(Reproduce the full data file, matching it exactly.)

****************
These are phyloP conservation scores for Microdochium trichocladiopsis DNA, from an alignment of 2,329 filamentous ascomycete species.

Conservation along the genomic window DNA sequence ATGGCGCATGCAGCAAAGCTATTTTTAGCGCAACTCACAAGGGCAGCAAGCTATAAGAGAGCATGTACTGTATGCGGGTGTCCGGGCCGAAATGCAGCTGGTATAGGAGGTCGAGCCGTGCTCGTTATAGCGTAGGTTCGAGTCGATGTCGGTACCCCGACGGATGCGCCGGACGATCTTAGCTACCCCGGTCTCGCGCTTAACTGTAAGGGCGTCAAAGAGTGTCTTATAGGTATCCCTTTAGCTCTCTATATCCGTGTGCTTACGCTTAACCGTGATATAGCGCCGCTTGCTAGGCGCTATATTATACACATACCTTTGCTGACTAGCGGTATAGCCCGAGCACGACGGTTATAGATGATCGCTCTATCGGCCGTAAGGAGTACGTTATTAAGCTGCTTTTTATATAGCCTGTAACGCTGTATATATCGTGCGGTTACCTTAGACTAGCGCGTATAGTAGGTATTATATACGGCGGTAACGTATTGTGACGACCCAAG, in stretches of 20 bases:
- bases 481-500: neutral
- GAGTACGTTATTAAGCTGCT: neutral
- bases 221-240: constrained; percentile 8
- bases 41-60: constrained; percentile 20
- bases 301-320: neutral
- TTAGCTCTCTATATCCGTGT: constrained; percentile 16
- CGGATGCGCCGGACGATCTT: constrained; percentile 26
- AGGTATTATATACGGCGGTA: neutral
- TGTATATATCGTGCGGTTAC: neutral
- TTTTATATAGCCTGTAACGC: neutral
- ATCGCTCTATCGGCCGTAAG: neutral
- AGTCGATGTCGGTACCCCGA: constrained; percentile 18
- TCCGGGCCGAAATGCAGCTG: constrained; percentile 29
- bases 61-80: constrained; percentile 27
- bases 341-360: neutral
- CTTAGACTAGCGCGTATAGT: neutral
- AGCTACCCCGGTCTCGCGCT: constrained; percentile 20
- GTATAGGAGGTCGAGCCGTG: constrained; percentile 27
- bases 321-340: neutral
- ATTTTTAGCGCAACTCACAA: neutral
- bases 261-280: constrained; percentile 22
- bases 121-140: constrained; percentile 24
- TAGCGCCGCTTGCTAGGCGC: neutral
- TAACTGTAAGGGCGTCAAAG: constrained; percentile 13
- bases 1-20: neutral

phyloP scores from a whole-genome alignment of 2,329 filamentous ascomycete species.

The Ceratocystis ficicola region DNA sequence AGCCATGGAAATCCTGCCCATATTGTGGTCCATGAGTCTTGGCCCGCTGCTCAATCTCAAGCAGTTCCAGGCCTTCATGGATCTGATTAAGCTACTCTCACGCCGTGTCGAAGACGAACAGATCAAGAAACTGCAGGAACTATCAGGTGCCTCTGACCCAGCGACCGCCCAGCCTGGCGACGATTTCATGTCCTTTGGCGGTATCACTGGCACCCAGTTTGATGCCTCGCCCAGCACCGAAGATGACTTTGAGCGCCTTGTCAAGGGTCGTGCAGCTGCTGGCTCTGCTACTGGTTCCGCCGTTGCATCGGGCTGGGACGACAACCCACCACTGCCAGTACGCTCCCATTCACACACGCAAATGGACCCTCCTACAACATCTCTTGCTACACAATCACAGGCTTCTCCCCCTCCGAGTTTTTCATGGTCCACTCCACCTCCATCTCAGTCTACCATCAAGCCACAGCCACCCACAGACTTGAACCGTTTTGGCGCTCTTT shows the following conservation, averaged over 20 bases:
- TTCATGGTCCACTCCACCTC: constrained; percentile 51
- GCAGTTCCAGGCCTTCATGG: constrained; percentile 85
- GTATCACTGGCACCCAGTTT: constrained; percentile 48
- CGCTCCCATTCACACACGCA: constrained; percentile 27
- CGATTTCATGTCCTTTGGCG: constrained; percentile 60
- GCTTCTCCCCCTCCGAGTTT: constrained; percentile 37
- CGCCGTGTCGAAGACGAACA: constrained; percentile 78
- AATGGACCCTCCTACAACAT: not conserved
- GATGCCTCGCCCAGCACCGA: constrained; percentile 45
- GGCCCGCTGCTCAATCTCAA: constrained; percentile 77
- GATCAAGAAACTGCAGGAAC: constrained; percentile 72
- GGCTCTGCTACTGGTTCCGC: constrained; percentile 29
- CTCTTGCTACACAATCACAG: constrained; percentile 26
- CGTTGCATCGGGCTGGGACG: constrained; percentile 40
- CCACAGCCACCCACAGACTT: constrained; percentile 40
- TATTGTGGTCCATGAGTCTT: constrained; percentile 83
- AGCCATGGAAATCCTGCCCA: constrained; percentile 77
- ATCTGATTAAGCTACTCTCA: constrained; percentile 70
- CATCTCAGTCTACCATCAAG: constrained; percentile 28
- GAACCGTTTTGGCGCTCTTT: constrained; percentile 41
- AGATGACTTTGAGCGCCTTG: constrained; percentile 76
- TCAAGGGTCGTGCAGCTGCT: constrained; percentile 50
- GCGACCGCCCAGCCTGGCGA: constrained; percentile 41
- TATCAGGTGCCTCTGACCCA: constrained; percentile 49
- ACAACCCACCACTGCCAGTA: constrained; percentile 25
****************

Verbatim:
These are phyloP conservation scores for Microdochium trichocladiopsis DNA, from an alignment of 2,329 filamentous ascomycete species.

Conservation along the genomic window DNA sequence ATGGCGCATGCAGCAAAGCTATTTTTAGCGCAACTCACAAGGGCAGCAAGCTATAAGAGAGCATGTACTGTATGCGGGTGTCCGGGCCGAAATGCAGCTGGTATAGGAGGTCGAGCCGTGCTCGTTATAGCGTAGGTTCGAGTCGATGTCGGTACCCCGACGGATGCGCCGGACGATCTTAGCTACCCCGGTCTCGCGCTTAACTGTAAGGGCGTCAAAGAGTGTCTTATAGGTATCCCTTTAGCTCTCTATATCCGTGTGCTTACGCTTAACCGTGATATAGCGCCGCTTGCTAGGCGCTATATTATACACATACCTTTGCTGACTAGCGGTATAGCCCGAGCACGACGGTTATAGATGATCGCTCTATCGGCCGTAAGGAGTACGTTATTAAGCTGCTTTTTATATAGCCTGTAACGCTGTATATATCGTGCGGTTACCTTAGACTAGCGCGTATAGTAGGTATTATATACGGCGGTAACGTATTGTGACGACCCAAG, in stretches of 20 bases:
- bases 481-500: neutral
- GAGTACGTTATTAAGCTGCT: neutral
- bases 221-240: constrained; percentile 8
- bases 41-60: constrained; percentile 20
- bases 301-320: neutral
- TTAGCTCTCTATATCCGTGT: constrained; percentile 16
- CGGATGCGCCGGACGATCTT: constrained; percentile 26
- AGGTATTATATACGGCGGTA: neutral
- TGTATATATCGTGCGGTTAC: neutral
- TTTTATATAGCCTGTAACGC: neutral
- ATCGCTCTATCGGCCGTAAG: neutral
- AGTCGATGTCGGTACCCCGA: constrained; percentile 18
- TCCGGGCCGAAATGCAGCTG: constrained; percentile 29
- bases 61-80: constrained; percentile 27
- bases 341-360: neutral
- CTTAGACTAGCGCGTATAGT: neutral
- AGCTACCCCGGTCTCGCGCT: constrained; percentile 20
- GTATAGGAGGTCGAGCCGTG: constrained; percentile 27
- bases 321-340: neutral
- ATTTTTAGCGCAACTCACAA: neutral
- bases 261-280: constrained; percentile 22
- bases 121-140: constrained; percentile 24
- TAGCGCCGCTTGCTAGGCGC: neutral
- TAACTGTAAGGGCGTCAAAG: constrained; percentile 13
- bases 1-20: neutral

phyloP scores from a whole-genome alignment of 2,329 filamentous ascomycete species.

The Ceratocystis ficicola region DNA sequence AGCCATGGAAATCCTGCCCATATTGTGGTCCATGAGTCTTGGCCCGCTGCTCAATCTCAAGCAGTTCCAGGCCTTCATGGATCTGATTAAGCTACTCTCACGCCGTGTCGAAGACGAACAGATCAAGAAACTGCAGGAACTATCAGGTGCCTCTGACCCAGCGACCGCCCAGCCTGGCGACGATTTCATGTCCTTTGGCGGTATCACTGGCACCCAGTTTGATGCCTCGCCCAGCACCGAAGATGACTTTGAGCGCCTTGTCAAGGGTCGTGCAGCTGCTGGCTCTGCTACTGGTTCCGCCGTTGCATCGGGCTGGGACGACAACCCACCACTGCCAGTACGCTCCCATTCACACACGCAAATGGACCCTCCTACAACATCTCTTGCTACACAATCACAGGCTTCTCCCCCTCCGAGTTTTTCATGGTCCACTCCACCTCCATCTCAGTCTACCATCAAGCCACAGCCACCCACAGACTTGAACCGTTTTGGCGCTCTTT shows the following conservation, averaged over 20 bases:
- TTCATGGTCCACTCCACCTC: constrained; percentile 51
- GCAGTTCCAGGCCTTCATGG: constrained; percentile 85
- GTATCACTGGCACCCAGTTT: constrained; percentile 48
- CGCTCCCATTCACACACGCA: constrained; percentile 27
- CGATTTCATGTCCTTTGGCG: constrained; percentile 60
- GCTTCTCCCCCTCCGAGTTT: constrained; percentile 37
- CGCCGTGTCGAAGACGAACA: constrained; percentile 78
- AATGGACCCTCCTACAACAT: not conserved
- GATGCCTCGCCCAGCACCGA: constrained; percentile 45
- GGCCCGCTGCTCAATCTCAA: constrained; percentile 77
- GATCAAGAAACTGCAGGAAC: constrained; percentile 72
- GGCTCTGCTACTGGTTCCGC: constrained; percentile 29
- CTCTTGCTACACAATCACAG: constrained; percentile 26
- CGTTGCATCGGGCTGGGACG: constrained; percentile 40
- CCACAGCCACCCACAGACTT: constrained; percentile 40
- TATTGTGGTCCATGAGTCTT: constrained; percentile 83
- AGCCATGGAAATCCTGCCCA: constrained; percentile 77
- ATCTGATTAAGCTACTCTCA: constrained; percentile 70
- CATCTCAGTCTACCATCAAG: constrained; percentile 28
- GAACCGTTTTGGCGCTCTTT: constrained; percentile 41
- AGATGACTTTGAGCGCCTTG: constrained; percentile 76
- TCAAGGGTCGTGCAGCTGCT: constrained; percentile 50
- GCGACCGCCCAGCCTGGCGA: constrained; percentile 41
- TATCAGGTGCCTCTGACCCA: constrained; percentile 49
- ACAACCCACCACTGCCAGTA: constrained; percentile 25